© 2017 – Routledge
132 pages | 12 B/W Illus.
This engaging step-by-step guide prescribes effective strategies and tactics for translating a wide range of songs and other vocal music, from classical to contemporary. Focusing on best practice and with a variety of language examples, the book centres on four key themes:
With a substantial introduction, six insightful chapters, further reading and a glossary of key terms (also available at https://www.routledge.com/9781138641792 and on the Routledge Translation Studies Portal), this lively and clear student-friendly guide is essential for students, researchers and practitioners involved in or studying the practice of translating music. This will also be an engaging read for musicians and all those interested in the study of music.
List of figures
List of tables
1. Introduction: Song in Human Culture.
Songs have words and sometimes the words really matter.
2. Looking Closely at the Source Text
What features can make songs hard to translate?
3. Translations to Read.
The need to convey the verbal dimension of songs performed in the source language.
4. "Downstream" Difficulties
Problems of devising the target text. What is lost in transit?
5. Singable Translations (A) — Like a Pentathlon
The five main criteria for TTs to be sung to existing tunes.
6. Singable Translations (B) — Rhythm and Rhyme
Two troublesome considerations
7. The Place of Adaptations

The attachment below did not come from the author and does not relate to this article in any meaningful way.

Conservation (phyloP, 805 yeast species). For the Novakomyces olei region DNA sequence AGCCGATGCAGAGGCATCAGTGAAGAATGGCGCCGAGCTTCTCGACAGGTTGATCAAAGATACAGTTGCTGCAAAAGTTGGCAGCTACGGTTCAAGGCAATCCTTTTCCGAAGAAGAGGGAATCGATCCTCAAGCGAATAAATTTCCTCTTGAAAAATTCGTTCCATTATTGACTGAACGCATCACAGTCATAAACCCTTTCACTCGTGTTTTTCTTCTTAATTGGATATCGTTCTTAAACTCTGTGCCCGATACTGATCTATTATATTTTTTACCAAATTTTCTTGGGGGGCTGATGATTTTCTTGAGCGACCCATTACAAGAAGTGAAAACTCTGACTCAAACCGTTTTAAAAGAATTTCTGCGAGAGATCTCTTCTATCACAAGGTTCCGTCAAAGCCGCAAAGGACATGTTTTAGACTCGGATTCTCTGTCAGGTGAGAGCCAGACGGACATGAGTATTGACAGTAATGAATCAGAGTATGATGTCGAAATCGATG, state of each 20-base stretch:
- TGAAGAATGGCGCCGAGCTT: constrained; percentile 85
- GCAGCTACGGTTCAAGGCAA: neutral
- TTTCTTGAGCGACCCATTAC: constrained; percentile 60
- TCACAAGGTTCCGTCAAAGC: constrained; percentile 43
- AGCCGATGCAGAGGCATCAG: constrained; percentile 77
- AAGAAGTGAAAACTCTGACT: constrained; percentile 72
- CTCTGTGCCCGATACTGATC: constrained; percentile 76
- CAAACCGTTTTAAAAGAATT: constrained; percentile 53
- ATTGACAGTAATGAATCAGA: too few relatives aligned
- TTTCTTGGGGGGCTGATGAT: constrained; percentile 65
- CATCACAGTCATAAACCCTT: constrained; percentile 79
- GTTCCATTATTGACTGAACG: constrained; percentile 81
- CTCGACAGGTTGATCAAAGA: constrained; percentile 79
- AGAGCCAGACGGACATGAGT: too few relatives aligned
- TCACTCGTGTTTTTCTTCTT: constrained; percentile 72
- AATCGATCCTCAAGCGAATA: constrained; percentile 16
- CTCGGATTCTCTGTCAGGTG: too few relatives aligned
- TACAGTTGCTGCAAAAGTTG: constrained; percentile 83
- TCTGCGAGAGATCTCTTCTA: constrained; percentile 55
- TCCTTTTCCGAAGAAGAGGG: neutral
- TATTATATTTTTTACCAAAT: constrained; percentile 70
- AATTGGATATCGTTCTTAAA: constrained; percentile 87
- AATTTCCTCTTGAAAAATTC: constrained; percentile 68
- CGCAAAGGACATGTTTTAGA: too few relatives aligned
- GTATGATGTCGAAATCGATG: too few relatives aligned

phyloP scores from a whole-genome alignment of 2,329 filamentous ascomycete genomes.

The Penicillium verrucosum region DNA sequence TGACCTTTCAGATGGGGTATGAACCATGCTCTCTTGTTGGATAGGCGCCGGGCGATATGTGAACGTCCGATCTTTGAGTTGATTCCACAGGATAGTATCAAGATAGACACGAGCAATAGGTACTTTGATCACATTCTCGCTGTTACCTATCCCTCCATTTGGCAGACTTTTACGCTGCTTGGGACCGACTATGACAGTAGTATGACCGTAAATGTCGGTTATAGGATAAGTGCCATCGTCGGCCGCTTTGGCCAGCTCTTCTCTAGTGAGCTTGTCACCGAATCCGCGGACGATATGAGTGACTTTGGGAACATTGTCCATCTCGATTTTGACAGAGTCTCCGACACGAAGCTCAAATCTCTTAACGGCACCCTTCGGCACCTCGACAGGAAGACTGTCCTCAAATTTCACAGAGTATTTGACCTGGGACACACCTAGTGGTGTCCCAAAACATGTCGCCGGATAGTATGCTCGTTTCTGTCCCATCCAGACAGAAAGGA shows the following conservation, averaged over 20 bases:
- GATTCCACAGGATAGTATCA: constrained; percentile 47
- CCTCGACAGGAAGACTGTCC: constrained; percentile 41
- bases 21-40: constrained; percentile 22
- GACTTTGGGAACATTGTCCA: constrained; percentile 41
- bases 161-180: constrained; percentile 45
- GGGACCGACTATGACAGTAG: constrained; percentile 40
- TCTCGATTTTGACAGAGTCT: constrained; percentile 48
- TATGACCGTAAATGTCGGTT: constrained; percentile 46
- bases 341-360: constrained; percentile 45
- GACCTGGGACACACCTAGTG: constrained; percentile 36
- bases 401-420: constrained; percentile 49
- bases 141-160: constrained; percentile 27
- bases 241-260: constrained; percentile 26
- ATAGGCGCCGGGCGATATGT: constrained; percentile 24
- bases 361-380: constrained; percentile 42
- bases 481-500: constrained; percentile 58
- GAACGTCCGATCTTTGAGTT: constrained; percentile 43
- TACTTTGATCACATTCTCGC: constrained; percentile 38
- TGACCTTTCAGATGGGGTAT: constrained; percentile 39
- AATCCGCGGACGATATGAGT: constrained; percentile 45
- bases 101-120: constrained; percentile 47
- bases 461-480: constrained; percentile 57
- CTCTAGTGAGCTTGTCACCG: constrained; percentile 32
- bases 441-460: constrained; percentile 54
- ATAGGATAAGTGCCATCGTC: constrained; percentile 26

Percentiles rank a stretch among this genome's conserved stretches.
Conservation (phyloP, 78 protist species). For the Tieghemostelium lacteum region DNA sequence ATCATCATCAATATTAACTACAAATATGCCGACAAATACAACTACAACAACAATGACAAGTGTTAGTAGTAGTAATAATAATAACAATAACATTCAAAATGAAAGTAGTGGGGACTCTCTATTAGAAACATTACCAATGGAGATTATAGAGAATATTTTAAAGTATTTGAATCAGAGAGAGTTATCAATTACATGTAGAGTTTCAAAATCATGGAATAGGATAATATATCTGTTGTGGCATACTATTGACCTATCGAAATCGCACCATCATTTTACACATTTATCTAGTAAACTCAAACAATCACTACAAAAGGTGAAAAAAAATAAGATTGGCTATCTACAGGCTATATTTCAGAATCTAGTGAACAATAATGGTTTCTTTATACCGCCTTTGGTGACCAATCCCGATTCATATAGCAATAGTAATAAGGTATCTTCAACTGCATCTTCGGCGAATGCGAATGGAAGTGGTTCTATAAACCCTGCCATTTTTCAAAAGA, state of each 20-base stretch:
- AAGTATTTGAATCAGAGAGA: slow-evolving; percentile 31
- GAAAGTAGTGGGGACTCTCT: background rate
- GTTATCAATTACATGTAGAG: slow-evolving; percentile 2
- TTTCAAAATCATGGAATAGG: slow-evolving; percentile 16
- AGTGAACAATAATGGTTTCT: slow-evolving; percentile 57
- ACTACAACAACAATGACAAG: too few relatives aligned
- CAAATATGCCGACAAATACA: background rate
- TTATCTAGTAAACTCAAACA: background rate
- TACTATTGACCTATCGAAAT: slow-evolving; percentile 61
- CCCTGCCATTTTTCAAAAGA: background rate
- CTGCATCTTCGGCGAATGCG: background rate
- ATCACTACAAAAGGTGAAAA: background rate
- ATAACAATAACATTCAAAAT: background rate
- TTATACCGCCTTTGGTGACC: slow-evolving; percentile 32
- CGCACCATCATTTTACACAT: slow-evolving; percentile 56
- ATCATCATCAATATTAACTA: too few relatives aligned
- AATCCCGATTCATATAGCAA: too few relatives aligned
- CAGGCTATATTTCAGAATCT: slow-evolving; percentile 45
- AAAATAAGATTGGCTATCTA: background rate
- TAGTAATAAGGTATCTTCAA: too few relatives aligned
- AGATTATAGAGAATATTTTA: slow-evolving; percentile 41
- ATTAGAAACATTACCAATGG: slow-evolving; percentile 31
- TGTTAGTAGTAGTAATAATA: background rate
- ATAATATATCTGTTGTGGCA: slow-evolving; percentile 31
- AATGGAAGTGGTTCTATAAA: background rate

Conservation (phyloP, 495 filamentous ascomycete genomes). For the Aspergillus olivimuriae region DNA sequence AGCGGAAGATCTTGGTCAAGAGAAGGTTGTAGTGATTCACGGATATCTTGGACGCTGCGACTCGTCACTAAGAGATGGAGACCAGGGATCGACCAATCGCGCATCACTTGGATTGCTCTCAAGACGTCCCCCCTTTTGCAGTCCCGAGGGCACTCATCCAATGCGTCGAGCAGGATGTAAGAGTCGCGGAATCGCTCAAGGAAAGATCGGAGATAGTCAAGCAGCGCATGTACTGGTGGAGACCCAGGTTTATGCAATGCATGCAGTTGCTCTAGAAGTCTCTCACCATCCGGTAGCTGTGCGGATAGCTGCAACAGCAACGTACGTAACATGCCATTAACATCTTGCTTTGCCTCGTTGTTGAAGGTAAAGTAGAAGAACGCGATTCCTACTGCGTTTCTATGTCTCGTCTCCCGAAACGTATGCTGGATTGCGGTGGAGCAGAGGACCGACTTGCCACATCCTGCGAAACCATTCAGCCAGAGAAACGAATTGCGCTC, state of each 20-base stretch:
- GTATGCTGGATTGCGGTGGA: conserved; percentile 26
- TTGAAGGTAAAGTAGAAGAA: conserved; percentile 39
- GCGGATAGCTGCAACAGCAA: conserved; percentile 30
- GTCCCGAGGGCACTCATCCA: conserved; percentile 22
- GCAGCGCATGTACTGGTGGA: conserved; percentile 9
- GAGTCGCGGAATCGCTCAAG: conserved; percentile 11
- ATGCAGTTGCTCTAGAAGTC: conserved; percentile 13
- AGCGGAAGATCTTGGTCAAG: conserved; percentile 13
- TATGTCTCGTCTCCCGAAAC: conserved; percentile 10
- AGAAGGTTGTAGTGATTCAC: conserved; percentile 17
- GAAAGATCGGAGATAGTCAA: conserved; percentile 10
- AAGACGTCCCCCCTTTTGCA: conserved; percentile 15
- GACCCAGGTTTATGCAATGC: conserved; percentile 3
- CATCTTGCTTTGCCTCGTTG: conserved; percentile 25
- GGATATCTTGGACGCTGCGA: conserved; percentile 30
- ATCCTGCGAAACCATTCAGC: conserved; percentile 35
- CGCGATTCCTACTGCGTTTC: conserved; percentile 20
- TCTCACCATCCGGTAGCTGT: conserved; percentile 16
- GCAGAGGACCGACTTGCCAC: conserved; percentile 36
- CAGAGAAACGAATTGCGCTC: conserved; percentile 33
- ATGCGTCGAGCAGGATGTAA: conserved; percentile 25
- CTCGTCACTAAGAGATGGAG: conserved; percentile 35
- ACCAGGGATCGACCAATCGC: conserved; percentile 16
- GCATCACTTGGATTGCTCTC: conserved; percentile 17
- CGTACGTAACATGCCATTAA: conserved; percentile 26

The option of deviating from Fidelity
Translation Practices Explained is a series of coursebooks designed for self-learners and students of translation. Each volume focuses on a specific aspect of professional translation practice, in many cases corresponding to actual courses available in translator-training institutions.
Special volumes are devoted to well consolidated professional areas, such as legal translation, medical translation, or European Union texts, to areas where labour-market demands are currently undergoing considerable growth, such as screen translation in its different forms; and to specific aspects of professional practices on which little teaching and learning material is available, the case of revising and editing, or electronic tools. The authors are practising translators or translator trainers in the fields concerned. Although specialists, they share their expert knowledge and know-how in a manner accessible to the wider learning public. These books start from the recognition that professional translation practices require theoretical insight and flexible methodologies. They are located close to work on authentic texts, and encourage learners to proceed inductively, solving problems as they arise from examples and case studies.
Each volume includes activities and exercises designed to enable self-learners to consolidate and apply their knowledge; teachers will find these useful for direct application in class, or alternatively as the basis for the design and preparation of their own material. Updated reading lists and website addresses will also enable individual learners to gain further insight into the realities of professional practice.